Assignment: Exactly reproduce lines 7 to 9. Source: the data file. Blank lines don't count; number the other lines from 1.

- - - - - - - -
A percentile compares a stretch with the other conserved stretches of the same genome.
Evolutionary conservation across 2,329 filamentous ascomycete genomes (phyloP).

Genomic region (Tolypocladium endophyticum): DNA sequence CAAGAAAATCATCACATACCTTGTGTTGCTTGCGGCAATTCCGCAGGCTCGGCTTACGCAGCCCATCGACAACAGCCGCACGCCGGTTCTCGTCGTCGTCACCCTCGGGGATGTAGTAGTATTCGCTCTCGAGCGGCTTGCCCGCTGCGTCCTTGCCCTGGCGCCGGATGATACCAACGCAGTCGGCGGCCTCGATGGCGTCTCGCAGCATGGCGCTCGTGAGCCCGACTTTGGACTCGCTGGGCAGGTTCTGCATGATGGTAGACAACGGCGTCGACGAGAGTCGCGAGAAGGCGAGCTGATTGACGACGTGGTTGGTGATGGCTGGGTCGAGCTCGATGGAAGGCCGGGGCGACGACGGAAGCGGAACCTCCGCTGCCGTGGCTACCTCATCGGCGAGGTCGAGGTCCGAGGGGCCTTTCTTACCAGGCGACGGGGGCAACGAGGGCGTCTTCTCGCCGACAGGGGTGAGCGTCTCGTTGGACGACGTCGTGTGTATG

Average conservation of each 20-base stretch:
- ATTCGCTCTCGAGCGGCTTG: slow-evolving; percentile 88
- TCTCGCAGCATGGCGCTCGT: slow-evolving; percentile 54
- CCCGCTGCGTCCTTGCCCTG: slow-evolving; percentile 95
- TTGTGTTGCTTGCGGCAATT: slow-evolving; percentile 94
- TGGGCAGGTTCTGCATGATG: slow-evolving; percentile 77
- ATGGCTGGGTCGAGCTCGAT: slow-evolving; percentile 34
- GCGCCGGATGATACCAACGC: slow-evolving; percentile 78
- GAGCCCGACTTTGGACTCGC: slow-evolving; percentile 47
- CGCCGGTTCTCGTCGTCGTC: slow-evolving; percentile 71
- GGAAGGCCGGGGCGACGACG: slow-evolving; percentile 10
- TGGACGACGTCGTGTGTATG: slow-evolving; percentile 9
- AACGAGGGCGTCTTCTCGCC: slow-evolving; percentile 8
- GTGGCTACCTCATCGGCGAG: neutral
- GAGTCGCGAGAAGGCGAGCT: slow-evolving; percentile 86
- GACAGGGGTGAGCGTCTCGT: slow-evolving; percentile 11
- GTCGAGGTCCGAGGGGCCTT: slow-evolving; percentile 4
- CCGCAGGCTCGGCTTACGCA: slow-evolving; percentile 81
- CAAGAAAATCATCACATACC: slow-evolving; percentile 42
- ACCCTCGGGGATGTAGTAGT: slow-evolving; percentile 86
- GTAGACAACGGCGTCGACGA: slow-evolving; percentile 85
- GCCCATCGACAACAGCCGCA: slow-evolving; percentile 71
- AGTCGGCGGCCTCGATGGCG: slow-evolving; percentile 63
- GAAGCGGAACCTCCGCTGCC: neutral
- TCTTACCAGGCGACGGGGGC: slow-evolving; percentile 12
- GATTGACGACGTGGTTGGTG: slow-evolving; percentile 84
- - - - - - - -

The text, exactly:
- CCCGCTGCGTCCTTGCCCTG: slow-evolving; percentile 95
- TTGTGTTGCTTGCGGCAATT: slow-evolving; percentile 94
- TGGGCAGGTTCTGCATGATG: slow-evolving; percentile 77